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NASA’s Juno mission reveals watery mystery in Jupiter’s atmosphere

Stephen Kuper

NASA’s Juno mission has provided its first science results on the amount of water in Jupiter’s atmosphere – the first such findings on the gas giant’s water since the 1995 Galileo mission.

NASA’s Juno mission reveals watery mystery in Jupiter’s atmosphere
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Published recently in the journal Nature Astronomy, the Juno results estimate that at the equator, water makes up about 0.25 per cent of the molecules in Jupiter's atmosphere – almost three times that of the sun.

These are also the first findings on the gas giant's abundance of water since the agency's 1995 Galileo mission suggested Jupiter might be extremely dry compared with the sun (the comparison is based not on liquid water but on the presence of its components, oxygen and hydrogen, present in the sun).

An accurate estimate of the total amount of water in Jupiter's atmosphere has been on the wish lists of planetary scientists for decades: the figure in the gas giant represents a critical missing piece to the puzzle of our solar system's formation.

Jupiter was likely the first planet to form, and it contains most of the gas and dust that wasn't incorporated into the sun.

The leading theories about its formation rest on the amount of water the planet soaked up. Water abundance also has important implications for the gas giant's meteorology (how wind currents flow on Jupiter) and internal structure.

While lightning – a phenomenon typically fuelled by moisture – detected on Jupiter by Voyager and other spacecraft implied the presence of water, an accurate estimate of the amount of water deep within Jupiter's atmosphere remained elusive.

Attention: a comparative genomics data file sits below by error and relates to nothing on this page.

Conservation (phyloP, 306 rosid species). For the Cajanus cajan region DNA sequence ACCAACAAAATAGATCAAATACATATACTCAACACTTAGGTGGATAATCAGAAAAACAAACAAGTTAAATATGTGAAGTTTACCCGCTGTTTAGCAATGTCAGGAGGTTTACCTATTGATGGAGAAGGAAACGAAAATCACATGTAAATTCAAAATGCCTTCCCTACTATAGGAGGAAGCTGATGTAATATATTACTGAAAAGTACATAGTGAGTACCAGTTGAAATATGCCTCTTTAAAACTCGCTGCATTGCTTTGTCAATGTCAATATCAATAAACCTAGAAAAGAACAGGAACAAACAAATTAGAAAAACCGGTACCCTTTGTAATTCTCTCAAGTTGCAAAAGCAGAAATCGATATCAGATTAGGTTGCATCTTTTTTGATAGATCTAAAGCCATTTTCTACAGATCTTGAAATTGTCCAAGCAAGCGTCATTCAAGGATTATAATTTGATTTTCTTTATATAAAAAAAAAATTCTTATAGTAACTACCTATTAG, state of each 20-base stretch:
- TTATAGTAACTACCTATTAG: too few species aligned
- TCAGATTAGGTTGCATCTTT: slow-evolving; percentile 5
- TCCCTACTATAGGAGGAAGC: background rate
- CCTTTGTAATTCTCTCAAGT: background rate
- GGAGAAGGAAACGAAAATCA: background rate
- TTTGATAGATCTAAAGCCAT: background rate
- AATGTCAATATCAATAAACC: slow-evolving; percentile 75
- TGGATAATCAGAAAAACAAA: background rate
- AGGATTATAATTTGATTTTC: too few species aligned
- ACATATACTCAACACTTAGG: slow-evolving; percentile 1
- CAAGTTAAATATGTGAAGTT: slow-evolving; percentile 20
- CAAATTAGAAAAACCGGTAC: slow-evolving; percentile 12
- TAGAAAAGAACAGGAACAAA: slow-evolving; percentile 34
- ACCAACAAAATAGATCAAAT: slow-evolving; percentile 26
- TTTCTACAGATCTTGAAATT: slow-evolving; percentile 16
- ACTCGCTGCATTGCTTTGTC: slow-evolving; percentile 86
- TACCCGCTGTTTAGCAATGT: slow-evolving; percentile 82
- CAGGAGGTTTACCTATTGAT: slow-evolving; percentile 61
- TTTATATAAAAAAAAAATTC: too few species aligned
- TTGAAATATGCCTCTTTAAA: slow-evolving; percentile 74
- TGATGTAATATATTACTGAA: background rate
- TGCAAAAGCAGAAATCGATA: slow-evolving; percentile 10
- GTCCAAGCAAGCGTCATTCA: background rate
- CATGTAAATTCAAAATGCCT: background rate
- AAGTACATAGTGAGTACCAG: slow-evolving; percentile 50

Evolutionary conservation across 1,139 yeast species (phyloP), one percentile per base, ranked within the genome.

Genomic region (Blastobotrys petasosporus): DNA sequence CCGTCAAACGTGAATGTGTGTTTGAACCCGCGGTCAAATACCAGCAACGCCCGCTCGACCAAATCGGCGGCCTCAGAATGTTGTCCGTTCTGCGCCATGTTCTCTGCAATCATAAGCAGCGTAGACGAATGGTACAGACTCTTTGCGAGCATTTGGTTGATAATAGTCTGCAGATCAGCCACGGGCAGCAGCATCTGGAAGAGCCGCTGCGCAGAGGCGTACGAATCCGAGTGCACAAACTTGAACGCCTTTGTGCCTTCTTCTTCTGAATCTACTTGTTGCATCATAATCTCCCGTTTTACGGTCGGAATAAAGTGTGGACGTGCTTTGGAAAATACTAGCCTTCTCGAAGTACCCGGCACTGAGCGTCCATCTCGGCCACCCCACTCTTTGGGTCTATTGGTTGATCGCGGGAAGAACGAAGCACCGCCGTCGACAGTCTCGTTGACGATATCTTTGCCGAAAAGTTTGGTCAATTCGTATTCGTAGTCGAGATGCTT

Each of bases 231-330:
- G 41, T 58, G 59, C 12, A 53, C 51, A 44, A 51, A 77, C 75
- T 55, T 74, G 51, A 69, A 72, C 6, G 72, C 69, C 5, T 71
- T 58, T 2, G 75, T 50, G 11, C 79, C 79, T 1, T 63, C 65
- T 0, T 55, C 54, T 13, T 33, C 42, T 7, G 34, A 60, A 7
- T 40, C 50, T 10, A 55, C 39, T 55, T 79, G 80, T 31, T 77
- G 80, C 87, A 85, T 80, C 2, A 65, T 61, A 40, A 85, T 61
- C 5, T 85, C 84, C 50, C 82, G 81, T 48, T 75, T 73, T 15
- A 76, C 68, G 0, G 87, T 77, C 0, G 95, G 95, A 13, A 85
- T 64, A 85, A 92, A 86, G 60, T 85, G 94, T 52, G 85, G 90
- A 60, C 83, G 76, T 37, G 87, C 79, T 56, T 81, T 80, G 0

Scott Bolton, Juno principal investigator at the Southwest Research Institute in San Antonio, said, "Just when we think we have things figured out, Jupiter reminds us how much we still have to learn. 

"Juno's surprise discovery that the atmosphere was not well mixed even well below the cloud tops is a puzzle that we are still trying to figure out. No one would have guessed that water might be so variable across the planet."

A rotating, solar-powered spacecraft, Juno launched in 2011. Because of the Galileo probe experience, the mission seeks to obtain water abundance readings across large regions of the immense planet.

A new kind of instrument for deep space planetary exploration, Juno's microwave radiometer (MWR) observes Jupiter from above using six antennas that measure atmospheric temperature at multiple depths simultaneously.

The MWR takes advantage of the fact that water absorbs certain wavelengths of microwave radiation, the same trick used by microwave ovens to quickly heat food. 

The measured temperatures are used to constrain the amount of water and ammonia in the deep atmosphere, as both molecules absorb microwave radiation.

Cheng Li, a Juno scientist at the University of California, Berkeley, said, "We found the water in the equator to be greater than what the Galileo probe measured. Because the equatorial region is very unique at Jupiter, we need to compare these results with how much water is in other regions."

Juno's 53-day orbit is slowly moving northward, as intended, bringing more of Jupiter's northern hemisphere into sharper focus with each fly-by.

The science team is eager to see how atmospheric water content varies by latitude and region, as well as what the cyclone-rich poles can tell them about the gas giant's global water abundance.

NASA's Jet Propulsion Laboratory in Pasadena, California, manages the Juno mission for Bolton,.

Juno is part of NASA's New Frontiers Program, which is managed at NASA's Marshall Space Flight Center in Huntsville, Alabama, for NASA's Science Mission Directorate. The Italian Space Agency contributed the Jovian Infrared Auroral Mapper and the Ka-Band translator system.

Lockheed Martin Space in Denver built and operates the spacecraft.

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